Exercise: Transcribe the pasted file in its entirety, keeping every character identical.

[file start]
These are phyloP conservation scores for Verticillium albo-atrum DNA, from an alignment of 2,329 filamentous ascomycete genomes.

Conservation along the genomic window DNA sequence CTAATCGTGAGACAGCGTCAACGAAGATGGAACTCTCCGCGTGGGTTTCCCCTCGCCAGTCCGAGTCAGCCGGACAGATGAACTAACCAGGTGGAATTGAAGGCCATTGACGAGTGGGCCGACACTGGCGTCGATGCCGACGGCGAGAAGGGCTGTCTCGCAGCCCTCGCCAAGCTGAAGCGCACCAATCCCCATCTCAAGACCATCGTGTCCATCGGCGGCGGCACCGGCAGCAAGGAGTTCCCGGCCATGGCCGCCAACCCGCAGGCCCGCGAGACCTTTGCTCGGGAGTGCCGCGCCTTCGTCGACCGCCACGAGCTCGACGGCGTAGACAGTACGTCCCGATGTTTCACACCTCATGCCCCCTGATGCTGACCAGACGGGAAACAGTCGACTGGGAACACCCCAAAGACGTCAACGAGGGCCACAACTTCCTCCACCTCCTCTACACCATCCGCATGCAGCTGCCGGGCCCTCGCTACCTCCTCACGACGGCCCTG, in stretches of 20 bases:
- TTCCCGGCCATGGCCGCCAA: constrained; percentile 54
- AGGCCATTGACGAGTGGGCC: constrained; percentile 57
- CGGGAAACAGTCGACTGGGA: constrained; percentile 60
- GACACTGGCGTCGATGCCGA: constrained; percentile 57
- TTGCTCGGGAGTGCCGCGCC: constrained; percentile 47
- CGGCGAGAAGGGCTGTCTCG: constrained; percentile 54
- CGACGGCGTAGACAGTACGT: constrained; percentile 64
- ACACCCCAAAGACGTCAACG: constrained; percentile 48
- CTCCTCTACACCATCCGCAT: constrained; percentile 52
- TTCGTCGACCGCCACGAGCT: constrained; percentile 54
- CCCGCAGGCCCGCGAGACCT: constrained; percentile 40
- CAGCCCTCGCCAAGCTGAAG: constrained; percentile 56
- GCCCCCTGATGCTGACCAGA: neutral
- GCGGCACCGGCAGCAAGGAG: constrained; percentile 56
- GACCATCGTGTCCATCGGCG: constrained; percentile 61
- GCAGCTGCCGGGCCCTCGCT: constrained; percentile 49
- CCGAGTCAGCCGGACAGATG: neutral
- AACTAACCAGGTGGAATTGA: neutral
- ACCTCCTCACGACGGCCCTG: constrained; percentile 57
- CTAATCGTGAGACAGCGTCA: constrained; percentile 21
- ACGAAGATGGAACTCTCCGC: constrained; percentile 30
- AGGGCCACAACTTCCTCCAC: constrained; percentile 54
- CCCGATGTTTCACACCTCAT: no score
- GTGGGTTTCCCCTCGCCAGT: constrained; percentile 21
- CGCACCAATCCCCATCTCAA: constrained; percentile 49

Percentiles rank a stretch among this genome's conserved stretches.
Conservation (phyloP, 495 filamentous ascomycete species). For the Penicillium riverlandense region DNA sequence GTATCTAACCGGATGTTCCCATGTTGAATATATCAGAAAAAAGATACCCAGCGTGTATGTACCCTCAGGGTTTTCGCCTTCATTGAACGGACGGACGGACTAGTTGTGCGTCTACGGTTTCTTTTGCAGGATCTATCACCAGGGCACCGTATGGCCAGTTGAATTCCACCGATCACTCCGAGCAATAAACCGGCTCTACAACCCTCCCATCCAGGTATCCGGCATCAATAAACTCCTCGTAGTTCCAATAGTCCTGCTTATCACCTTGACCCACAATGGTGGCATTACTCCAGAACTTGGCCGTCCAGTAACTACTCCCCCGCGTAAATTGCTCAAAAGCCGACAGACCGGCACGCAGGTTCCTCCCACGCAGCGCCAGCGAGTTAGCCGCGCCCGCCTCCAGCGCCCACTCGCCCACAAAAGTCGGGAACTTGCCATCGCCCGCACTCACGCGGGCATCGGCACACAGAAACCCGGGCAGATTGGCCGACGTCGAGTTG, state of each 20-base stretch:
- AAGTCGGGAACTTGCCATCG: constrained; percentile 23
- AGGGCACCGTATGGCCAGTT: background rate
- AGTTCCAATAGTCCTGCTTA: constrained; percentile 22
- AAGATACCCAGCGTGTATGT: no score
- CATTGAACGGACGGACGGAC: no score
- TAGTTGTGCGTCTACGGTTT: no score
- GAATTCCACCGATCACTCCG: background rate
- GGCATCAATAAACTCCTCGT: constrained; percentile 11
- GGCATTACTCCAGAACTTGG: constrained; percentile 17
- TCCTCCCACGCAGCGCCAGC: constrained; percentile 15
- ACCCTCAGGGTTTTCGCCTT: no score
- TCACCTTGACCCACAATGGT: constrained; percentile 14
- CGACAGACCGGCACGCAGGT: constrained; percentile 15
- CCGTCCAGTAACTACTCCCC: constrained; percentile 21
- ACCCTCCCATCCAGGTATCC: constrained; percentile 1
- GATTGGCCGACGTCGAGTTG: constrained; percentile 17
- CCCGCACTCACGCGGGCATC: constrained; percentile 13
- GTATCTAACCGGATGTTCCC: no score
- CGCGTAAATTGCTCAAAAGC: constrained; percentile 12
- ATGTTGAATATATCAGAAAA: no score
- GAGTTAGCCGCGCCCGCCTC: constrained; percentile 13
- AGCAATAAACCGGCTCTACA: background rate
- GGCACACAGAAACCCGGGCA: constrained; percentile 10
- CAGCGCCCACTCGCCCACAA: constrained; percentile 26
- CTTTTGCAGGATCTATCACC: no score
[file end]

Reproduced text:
These are phyloP conservation scores for Verticillium albo-atrum DNA, from an alignment of 2,329 filamentous ascomycete genomes.

Conservation along the genomic window DNA sequence CTAATCGTGAGACAGCGTCAACGAAGATGGAACTCTCCGCGTGGGTTTCCCCTCGCCAGTCCGAGTCAGCCGGACAGATGAACTAACCAGGTGGAATTGAAGGCCATTGACGAGTGGGCCGACACTGGCGTCGATGCCGACGGCGAGAAGGGCTGTCTCGCAGCCCTCGCCAAGCTGAAGCGCACCAATCCCCATCTCAAGACCATCGTGTCCATCGGCGGCGGCACCGGCAGCAAGGAGTTCCCGGCCATGGCCGCCAACCCGCAGGCCCGCGAGACCTTTGCTCGGGAGTGCCGCGCCTTCGTCGACCGCCACGAGCTCGACGGCGTAGACAGTACGTCCCGATGTTTCACACCTCATGCCCCCTGATGCTGACCAGACGGGAAACAGTCGACTGGGAACACCCCAAAGACGTCAACGAGGGCCACAACTTCCTCCACCTCCTCTACACCATCCGCATGCAGCTGCCGGGCCCTCGCTACCTCCTCACGACGGCCCTG, in stretches of 20 bases:
- TTCCCGGCCATGGCCGCCAA: constrained; percentile 54
- AGGCCATTGACGAGTGGGCC: constrained; percentile 57
- CGGGAAACAGTCGACTGGGA: constrained; percentile 60
- GACACTGGCGTCGATGCCGA: constrained; percentile 57
- TTGCTCGGGAGTGCCGCGCC: constrained; percentile 47
- CGGCGAGAAGGGCTGTCTCG: constrained; percentile 54
- CGACGGCGTAGACAGTACGT: constrained; percentile 64
- ACACCCCAAAGACGTCAACG: constrained; percentile 48
- CTCCTCTACACCATCCGCAT: constrained; percentile 52
- TTCGTCGACCGCCACGAGCT: constrained; percentile 54
- CCCGCAGGCCCGCGAGACCT: constrained; percentile 40
- CAGCCCTCGCCAAGCTGAAG: constrained; percentile 56
- GCCCCCTGATGCTGACCAGA: neutral
- GCGGCACCGGCAGCAAGGAG: constrained; percentile 56
- GACCATCGTGTCCATCGGCG: constrained; percentile 61
- GCAGCTGCCGGGCCCTCGCT: constrained; percentile 49
- CCGAGTCAGCCGGACAGATG: neutral
- AACTAACCAGGTGGAATTGA: neutral
- ACCTCCTCACGACGGCCCTG: constrained; percentile 57
- CTAATCGTGAGACAGCGTCA: constrained; percentile 21
- ACGAAGATGGAACTCTCCGC: constrained; percentile 30
- AGGGCCACAACTTCCTCCAC: constrained; percentile 54
- CCCGATGTTTCACACCTCAT: no score
- GTGGGTTTCCCCTCGCCAGT: constrained; percentile 21
- CGCACCAATCCCCATCTCAA: constrained; percentile 49

Percentiles rank a stretch among this genome's conserved stretches.
Conservation (phyloP, 495 filamentous ascomycete species). For the Penicillium riverlandense region DNA sequence GTATCTAACCGGATGTTCCCATGTTGAATATATCAGAAAAAAGATACCCAGCGTGTATGTACCCTCAGGGTTTTCGCCTTCATTGAACGGACGGACGGACTAGTTGTGCGTCTACGGTTTCTTTTGCAGGATCTATCACCAGGGCACCGTATGGCCAGTTGAATTCCACCGATCACTCCGAGCAATAAACCGGCTCTACAACCCTCCCATCCAGGTATCCGGCATCAATAAACTCCTCGTAGTTCCAATAGTCCTGCTTATCACCTTGACCCACAATGGTGGCATTACTCCAGAACTTGGCCGTCCAGTAACTACTCCCCCGCGTAAATTGCTCAAAAGCCGACAGACCGGCACGCAGGTTCCTCCCACGCAGCGCCAGCGAGTTAGCCGCGCCCGCCTCCAGCGCCCACTCGCCCACAAAAGTCGGGAACTTGCCATCGCCCGCACTCACGCGGGCATCGGCACACAGAAACCCGGGCAGATTGGCCGACGTCGAGTTG, state of each 20-base stretch:
- AAGTCGGGAACTTGCCATCG: constrained; percentile 23
- AGGGCACCGTATGGCCAGTT: background rate
- AGTTCCAATAGTCCTGCTTA: constrained; percentile 22
- AAGATACCCAGCGTGTATGT: no score
- CATTGAACGGACGGACGGAC: no score
- TAGTTGTGCGTCTACGGTTT: no score
- GAATTCCACCGATCACTCCG: background rate
- GGCATCAATAAACTCCTCGT: constrained; percentile 11
- GGCATTACTCCAGAACTTGG: constrained; percentile 17
- TCCTCCCACGCAGCGCCAGC: constrained; percentile 15
- ACCCTCAGGGTTTTCGCCTT: no score
- TCACCTTGACCCACAATGGT: constrained; percentile 14
- CGACAGACCGGCACGCAGGT: constrained; percentile 15
- CCGTCCAGTAACTACTCCCC: constrained; percentile 21
- ACCCTCCCATCCAGGTATCC: constrained; percentile 1
- GATTGGCCGACGTCGAGTTG: constrained; percentile 17
- CCCGCACTCACGCGGGCATC: constrained; percentile 13
- GTATCTAACCGGATGTTCCC: no score
- CGCGTAAATTGCTCAAAAGC: constrained; percentile 12
- ATGTTGAATATATCAGAAAA: no score
- GAGTTAGCCGCGCCCGCCTC: constrained; percentile 13
- AGCAATAAACCGGCTCTACA: background rate
- GGCACACAGAAACCCGGGCA: constrained; percentile 10
- CAGCGCCCACTCGCCCACAA: constrained; percentile 26
- CTTTTGCAGGATCTATCACC: no score